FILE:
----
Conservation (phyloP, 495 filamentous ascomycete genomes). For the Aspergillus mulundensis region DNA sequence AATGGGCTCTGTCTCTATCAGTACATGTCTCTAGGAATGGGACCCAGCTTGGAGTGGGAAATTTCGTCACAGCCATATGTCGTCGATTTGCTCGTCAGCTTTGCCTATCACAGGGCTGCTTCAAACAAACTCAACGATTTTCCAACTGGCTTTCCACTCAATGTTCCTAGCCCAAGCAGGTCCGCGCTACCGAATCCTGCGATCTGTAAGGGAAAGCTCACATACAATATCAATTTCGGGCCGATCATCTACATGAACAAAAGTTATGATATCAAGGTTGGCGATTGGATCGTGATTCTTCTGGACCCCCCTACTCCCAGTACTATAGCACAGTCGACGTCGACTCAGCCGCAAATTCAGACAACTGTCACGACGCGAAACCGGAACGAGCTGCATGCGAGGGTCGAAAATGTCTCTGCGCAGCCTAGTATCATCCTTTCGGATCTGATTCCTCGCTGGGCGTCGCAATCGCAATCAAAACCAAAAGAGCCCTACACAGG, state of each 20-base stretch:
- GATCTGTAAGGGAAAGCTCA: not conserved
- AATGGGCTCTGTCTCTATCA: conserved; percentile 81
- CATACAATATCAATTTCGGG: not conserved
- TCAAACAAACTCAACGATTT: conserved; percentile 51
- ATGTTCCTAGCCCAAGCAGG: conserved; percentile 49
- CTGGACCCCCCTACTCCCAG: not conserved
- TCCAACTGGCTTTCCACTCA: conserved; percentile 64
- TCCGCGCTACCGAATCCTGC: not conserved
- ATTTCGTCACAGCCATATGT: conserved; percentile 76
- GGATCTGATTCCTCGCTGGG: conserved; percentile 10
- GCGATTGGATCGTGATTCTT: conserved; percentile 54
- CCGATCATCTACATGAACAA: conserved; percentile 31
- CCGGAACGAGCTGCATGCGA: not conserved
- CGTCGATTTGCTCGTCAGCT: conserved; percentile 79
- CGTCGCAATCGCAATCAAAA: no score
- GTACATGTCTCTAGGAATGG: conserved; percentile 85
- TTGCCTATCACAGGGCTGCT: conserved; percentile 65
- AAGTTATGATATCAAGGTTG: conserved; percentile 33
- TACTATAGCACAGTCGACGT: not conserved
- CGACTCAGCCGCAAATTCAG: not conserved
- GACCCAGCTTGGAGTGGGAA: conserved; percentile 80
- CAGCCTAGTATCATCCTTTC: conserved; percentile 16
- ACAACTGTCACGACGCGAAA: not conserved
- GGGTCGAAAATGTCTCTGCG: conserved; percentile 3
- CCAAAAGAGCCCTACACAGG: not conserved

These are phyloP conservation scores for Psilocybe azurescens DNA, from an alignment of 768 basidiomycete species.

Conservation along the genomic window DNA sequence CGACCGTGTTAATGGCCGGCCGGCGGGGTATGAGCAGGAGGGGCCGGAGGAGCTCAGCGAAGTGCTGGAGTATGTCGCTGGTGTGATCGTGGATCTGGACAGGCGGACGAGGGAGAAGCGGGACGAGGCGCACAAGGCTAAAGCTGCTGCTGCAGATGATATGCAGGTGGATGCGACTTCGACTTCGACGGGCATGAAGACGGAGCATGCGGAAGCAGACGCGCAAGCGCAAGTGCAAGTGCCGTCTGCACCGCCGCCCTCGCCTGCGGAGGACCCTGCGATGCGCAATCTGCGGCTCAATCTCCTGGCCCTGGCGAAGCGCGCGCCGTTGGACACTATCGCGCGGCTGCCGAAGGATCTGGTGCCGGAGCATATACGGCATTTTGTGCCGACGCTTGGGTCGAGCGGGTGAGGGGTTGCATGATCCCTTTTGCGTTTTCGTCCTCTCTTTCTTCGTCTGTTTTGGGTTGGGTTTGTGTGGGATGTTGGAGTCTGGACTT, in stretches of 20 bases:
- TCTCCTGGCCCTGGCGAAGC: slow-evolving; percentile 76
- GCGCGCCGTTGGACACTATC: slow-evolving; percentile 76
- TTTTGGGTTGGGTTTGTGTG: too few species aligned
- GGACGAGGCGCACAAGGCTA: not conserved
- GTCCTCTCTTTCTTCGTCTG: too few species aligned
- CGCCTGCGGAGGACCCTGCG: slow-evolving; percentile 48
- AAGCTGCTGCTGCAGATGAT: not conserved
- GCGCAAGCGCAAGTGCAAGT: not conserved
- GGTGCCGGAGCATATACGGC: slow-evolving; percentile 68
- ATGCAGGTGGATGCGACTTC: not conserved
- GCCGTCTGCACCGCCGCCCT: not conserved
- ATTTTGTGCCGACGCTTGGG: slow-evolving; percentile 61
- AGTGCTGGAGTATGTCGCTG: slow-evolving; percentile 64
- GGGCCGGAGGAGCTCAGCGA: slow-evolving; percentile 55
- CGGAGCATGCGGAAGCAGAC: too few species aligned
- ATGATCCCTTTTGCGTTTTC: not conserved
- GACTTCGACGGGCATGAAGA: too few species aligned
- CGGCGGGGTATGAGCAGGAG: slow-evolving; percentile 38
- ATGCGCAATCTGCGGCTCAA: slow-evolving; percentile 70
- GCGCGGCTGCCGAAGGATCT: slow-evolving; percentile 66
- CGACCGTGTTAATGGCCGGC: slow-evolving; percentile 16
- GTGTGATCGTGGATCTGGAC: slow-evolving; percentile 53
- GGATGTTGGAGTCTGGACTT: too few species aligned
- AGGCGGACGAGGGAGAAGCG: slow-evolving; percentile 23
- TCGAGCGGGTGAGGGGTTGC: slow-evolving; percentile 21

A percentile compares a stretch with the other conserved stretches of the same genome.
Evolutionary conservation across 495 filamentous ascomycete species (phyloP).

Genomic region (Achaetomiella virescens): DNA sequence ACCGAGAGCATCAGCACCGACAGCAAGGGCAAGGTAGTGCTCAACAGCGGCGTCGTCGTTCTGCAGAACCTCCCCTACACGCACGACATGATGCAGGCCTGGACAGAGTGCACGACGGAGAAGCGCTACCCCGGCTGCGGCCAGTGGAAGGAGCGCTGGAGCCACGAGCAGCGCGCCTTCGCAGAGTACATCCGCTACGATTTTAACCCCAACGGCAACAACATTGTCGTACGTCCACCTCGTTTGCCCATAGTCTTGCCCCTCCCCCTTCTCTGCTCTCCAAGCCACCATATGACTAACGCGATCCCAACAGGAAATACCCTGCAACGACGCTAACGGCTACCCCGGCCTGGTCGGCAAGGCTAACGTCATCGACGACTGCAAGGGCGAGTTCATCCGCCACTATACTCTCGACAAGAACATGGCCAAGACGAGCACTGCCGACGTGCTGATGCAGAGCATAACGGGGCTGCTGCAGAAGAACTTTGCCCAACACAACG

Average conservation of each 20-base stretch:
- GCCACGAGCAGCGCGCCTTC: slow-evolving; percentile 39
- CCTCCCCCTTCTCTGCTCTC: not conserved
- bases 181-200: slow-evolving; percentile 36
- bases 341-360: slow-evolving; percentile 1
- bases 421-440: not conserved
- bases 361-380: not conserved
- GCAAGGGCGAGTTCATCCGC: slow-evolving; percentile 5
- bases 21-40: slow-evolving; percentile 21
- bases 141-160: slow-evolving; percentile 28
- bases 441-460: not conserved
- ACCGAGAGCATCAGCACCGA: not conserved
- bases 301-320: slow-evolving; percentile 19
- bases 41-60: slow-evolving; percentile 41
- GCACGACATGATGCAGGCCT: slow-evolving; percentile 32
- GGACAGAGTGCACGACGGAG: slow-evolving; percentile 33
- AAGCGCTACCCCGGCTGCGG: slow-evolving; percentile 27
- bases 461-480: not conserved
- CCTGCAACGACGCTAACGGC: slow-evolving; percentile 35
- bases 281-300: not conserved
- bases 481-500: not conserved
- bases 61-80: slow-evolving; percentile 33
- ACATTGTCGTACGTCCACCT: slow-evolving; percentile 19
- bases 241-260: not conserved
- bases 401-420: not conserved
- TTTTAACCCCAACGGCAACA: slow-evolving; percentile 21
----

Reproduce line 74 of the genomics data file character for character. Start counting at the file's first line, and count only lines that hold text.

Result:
- bases 461-480: not conserved